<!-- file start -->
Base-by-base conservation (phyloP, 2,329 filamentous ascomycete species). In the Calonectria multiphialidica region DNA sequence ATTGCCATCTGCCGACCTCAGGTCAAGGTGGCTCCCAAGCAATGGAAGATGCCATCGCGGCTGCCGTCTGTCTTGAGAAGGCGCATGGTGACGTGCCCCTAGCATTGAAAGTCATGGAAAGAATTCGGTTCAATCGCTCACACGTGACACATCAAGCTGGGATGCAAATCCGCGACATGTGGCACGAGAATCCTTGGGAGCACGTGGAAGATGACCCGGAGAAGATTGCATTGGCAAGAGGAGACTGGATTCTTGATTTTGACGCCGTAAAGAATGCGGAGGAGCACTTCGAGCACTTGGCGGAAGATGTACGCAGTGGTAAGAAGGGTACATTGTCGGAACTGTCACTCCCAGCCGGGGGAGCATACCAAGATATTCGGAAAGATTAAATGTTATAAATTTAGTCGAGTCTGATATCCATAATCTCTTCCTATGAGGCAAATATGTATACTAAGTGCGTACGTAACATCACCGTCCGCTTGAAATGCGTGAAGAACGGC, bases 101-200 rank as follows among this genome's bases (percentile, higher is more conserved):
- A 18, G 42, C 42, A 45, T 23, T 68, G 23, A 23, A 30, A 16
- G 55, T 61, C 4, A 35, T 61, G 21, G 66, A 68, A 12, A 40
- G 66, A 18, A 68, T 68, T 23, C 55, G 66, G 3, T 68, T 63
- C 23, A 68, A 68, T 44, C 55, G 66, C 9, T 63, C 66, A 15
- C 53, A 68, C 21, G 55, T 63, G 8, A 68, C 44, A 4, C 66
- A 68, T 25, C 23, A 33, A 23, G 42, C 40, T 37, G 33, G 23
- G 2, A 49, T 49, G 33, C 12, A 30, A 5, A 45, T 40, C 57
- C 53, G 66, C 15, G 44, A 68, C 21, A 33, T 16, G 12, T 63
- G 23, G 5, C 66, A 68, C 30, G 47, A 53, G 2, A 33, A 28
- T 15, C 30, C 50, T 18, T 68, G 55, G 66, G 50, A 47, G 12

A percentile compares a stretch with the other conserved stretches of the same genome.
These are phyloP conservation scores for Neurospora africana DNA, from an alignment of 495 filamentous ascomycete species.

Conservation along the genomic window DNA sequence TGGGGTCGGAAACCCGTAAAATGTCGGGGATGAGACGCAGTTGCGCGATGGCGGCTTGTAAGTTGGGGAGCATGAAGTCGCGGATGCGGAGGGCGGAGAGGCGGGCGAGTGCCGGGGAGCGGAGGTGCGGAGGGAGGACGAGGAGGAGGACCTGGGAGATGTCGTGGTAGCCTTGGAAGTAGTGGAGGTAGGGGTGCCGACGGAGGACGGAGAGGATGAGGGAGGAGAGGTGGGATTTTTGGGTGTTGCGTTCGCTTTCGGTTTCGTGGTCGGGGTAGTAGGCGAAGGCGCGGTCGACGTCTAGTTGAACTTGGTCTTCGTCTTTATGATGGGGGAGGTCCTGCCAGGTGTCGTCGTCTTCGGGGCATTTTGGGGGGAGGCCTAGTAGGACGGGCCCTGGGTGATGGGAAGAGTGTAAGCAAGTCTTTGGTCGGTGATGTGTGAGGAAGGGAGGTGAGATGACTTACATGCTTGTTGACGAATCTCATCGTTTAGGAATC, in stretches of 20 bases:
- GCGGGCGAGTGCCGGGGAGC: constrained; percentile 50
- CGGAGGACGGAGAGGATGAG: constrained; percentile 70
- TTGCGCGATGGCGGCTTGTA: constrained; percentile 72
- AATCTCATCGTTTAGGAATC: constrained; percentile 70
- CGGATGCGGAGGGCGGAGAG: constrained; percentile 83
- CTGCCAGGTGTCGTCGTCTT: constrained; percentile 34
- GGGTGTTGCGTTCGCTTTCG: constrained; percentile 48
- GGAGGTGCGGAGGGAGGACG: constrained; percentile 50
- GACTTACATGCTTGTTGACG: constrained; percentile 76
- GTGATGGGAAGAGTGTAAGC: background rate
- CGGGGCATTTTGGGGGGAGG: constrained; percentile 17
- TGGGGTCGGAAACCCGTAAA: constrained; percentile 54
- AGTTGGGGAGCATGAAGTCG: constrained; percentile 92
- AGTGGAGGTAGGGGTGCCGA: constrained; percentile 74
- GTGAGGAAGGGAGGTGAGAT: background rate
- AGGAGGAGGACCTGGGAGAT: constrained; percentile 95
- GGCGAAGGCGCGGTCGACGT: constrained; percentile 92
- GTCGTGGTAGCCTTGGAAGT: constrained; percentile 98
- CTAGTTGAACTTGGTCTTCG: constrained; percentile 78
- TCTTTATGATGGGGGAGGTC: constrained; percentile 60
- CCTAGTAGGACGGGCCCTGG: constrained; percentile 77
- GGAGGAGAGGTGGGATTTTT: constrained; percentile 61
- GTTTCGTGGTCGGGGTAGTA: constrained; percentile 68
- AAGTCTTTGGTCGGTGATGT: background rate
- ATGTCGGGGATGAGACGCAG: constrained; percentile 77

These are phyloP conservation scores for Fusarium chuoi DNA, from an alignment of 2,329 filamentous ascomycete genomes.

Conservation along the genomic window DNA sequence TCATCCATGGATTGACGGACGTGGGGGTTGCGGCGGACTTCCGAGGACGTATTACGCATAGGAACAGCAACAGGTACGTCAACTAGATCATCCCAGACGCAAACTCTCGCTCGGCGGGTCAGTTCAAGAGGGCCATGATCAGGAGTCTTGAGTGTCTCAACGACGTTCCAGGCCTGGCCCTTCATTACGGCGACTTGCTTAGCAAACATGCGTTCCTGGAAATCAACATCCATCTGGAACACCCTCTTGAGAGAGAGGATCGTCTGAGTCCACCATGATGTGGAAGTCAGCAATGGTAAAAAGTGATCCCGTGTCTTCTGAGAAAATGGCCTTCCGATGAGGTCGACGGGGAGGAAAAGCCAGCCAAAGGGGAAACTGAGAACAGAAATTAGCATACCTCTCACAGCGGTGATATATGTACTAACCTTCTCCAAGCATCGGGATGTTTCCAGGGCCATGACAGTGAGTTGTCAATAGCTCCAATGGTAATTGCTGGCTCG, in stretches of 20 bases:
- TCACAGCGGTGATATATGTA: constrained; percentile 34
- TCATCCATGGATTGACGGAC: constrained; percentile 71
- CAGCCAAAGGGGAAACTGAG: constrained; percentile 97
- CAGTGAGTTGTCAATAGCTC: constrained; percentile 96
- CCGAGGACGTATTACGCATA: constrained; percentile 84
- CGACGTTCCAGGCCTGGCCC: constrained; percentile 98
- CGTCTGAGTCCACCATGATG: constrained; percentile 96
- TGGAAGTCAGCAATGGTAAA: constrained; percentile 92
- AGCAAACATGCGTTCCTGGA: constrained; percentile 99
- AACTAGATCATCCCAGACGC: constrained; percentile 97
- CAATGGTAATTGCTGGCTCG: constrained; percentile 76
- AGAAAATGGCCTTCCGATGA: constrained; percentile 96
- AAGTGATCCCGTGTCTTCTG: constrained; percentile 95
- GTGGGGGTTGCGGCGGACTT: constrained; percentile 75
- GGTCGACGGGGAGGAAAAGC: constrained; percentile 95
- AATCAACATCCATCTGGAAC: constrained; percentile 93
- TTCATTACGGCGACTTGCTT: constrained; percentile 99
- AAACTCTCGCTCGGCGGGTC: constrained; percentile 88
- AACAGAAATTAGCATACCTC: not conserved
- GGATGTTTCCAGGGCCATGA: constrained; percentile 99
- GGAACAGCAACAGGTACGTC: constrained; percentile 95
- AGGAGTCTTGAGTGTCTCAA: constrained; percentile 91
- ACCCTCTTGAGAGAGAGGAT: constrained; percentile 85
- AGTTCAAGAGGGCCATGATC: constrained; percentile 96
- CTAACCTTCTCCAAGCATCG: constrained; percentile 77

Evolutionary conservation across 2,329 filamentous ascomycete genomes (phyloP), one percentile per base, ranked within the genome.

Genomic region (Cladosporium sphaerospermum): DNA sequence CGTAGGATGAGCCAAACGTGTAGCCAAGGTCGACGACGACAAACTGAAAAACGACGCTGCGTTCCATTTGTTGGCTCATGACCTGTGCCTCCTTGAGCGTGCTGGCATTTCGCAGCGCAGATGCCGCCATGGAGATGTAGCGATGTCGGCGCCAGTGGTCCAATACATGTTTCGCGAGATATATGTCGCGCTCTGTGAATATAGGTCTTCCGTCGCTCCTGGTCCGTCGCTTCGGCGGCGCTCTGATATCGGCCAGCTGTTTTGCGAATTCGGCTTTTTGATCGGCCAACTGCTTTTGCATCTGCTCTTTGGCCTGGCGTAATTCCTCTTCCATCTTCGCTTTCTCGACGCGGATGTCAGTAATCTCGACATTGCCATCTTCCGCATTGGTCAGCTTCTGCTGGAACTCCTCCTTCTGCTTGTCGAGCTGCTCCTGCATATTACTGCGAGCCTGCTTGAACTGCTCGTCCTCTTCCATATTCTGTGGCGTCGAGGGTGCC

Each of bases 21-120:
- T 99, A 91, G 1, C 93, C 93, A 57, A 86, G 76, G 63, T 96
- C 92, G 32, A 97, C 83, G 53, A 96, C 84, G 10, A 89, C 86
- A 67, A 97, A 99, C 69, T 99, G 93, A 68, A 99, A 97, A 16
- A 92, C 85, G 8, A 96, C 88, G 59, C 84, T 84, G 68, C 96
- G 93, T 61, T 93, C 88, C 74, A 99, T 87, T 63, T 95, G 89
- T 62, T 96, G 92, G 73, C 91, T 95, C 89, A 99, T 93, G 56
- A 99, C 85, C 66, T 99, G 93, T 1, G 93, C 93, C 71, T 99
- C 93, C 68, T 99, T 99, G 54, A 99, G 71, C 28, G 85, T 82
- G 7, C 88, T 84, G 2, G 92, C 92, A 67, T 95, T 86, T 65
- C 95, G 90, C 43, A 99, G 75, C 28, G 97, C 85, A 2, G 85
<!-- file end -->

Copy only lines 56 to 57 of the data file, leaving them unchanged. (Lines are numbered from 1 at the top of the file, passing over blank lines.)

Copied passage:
- GGTCGACGGGGAGGAAAAGC: constrained; percentile 95
- AATCAACATCCATCTGGAAC: constrained; percentile 93